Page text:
Monday, May 26, 2008

The Master's Voice Project: More quotable Lem

"Although he was a Renaissance homo animatus and homo sciens, he took pleasure in contacts with people whom I would rank among the least interesting, though they present the greatest threat to our species; I mean politicians."

"Nye represented a very real power, and neither his manners nor his love of Husserl made him likable."

"Our ability to adapt and therefore to accept everything is one of our greatest dangers. Creatures that are completely flexible, changeable, can have no fixed morality."

"In another age, another era, he would have been, I am certain, a stern mystic, a builder of systems; in our era made sober by a n overabundance of discoveries, which tore apart like shrapnel every systemic coherence, an era which both accelerated progress as never before and was sick to death of progress, he was only a commentator and an analyst."

"I confess that he made me uneasy, because I do not believe in human perfection, and people who have no quirks, tics, obsessions, the touch of some minor mania, or points on which they turn rabid — I suspect such people of systematic imposture (we judge others by ourselves) or of totally lacking character. Certainly, much depends on the side from which we get to know a man. If, as usually happened to me, I first became acquainted with someone through his work — which in my profession is extremely abstract — and therefore, as it were, from the most spiritual side, the impact of meeting that entirely physical organism, which I had pictured instinctively as a kind of Platonic emanation, was always a shock."

— from His Master's Voice, by Stanislaw Lem.

This little gem of a book (just under 200 pages) gripped me from the start. I've quoted from it extensively, previously as well as above; Lem makes sweeping yet pithy statements on both the nature of Man and the natures of specific men.

The observations become wordier as the book progresses and the thoughts are more complex, constantly moving further away from black and white and the knowable.

Thus the means of civilizations replace its ends, and human conveniences substitute for human values. The rule whereby corks in bottles give way to metal caps, and metal caps to little plastic lids that snap on and off, is innocent enough' it is a series of improvements to make it easier for us to open containers of liquid. But the same rule, when applied to the perfecting of the human brain, becomes sheer madness; every conflict, every difficult problem is compared to a stubborn cork that one should discard and replace with an appropriate labor-saving device. Baloyne named the Project 'His Mater's Voice,' because the motto is ambiguous: to which master are we to listen, the one from the stars or the one in Washington? The truth is, this is Operation Squeeze — the squeeze being not on our poor brains but on the cosmic message, and God help the powerful and their servants if it succeeds.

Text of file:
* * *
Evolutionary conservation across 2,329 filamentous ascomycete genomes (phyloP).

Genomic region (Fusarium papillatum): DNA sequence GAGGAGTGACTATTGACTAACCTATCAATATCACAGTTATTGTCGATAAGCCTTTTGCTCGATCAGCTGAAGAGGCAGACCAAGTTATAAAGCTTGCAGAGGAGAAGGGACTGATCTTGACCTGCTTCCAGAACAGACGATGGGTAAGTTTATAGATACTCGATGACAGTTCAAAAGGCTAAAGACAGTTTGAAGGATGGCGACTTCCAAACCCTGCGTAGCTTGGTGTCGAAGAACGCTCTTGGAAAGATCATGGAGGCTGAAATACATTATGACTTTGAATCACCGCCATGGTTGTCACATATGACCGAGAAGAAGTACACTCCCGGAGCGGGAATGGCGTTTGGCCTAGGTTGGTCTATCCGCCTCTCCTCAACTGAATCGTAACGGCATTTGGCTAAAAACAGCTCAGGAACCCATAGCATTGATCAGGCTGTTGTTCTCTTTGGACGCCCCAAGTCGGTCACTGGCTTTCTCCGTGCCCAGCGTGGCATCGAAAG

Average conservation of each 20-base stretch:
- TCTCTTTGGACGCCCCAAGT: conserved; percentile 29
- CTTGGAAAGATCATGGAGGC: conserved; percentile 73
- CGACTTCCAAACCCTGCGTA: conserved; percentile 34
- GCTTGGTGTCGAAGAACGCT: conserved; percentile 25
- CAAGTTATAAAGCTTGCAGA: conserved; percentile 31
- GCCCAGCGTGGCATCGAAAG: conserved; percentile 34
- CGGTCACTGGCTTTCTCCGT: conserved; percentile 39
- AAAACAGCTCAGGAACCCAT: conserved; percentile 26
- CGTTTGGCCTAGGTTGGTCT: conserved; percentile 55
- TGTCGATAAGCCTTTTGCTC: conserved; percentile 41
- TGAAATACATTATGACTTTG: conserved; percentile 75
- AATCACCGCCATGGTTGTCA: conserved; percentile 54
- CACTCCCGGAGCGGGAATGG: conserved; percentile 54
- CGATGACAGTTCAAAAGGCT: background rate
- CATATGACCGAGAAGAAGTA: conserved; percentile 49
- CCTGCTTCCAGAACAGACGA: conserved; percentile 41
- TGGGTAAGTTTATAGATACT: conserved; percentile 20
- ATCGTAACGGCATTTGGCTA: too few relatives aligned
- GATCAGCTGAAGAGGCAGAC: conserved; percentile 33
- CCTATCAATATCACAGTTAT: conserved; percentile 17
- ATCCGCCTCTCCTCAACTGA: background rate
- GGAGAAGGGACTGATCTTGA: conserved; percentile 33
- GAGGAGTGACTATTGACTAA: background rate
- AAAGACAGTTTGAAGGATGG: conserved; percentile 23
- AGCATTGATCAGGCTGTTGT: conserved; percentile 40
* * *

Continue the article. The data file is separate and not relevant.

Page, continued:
Lem attacks the science fiction establishment:

One day I found him amid large packages from which spilled attractive, glossy paperbacks with mythical covers. He had tried to use, as a "generator of ideas" — for we were running out of them — those works of fantastic literature, that popular genre (especially in the States), called, by a persistent misconception, "science fiction." He had not read such books before; he was annoyed — indignant, even — expecting variety, finding monotony. "They have everything except fantasy," he said. Indeed, a mistake. The authors of these pseudo-scientific fairy tales supply the public with what it wants: truisms, clich├ęs, stereotypes, all sufficiently costumed and made "wonderful" so that the reader may sink into a safe state of surprise and at the same time not be jostled out of his philosophy of life. If there is progress in a culture, the progress is above all conceptual, but literature, the science-fiction variety in particular, has nothing to do with that.

And he talks about the politics of the Cold War.

For all the questions it poses regarding first contact, alien societies, and the paradigms through which we attribute such concepts as intelligence, civilization, communication, progress — nothing much happens in this book — it's mostly an exploration of humankind itself, here and now, for it's only through others that we can come to know ourselves.

It ends like this:

I was never able to conquer the distance between persons. An animal is fixed to its here-and-now by the senses, but man manages to detach himself, to remember, to sympathize with others, to visualize their states of mind and feelings: this, fortunately, is not true. In such attempts at pseudo merging and transferral we are only able, imperfectly, darkly, to visualize ourselves. What would happen to us if we could truly sympathize with others, feel with them, suffer for them? The fact that human anguish, fear, and suffering melt away with the death of the individual, that nothing remains of the ascents, the declines, the orgasms, and agonies, is a praiseworthy gift of evolution, which made us like the animals. If from every unfortunate, from every victim, there remained even a single atom of his feelings, if thus grew the inheritance of the generations, if even a spark could pass from man to man, the world would be full of raw, bowel-torn howling.

Which a brings a tear to my eye. Because no matter what we find out there, we are alone.

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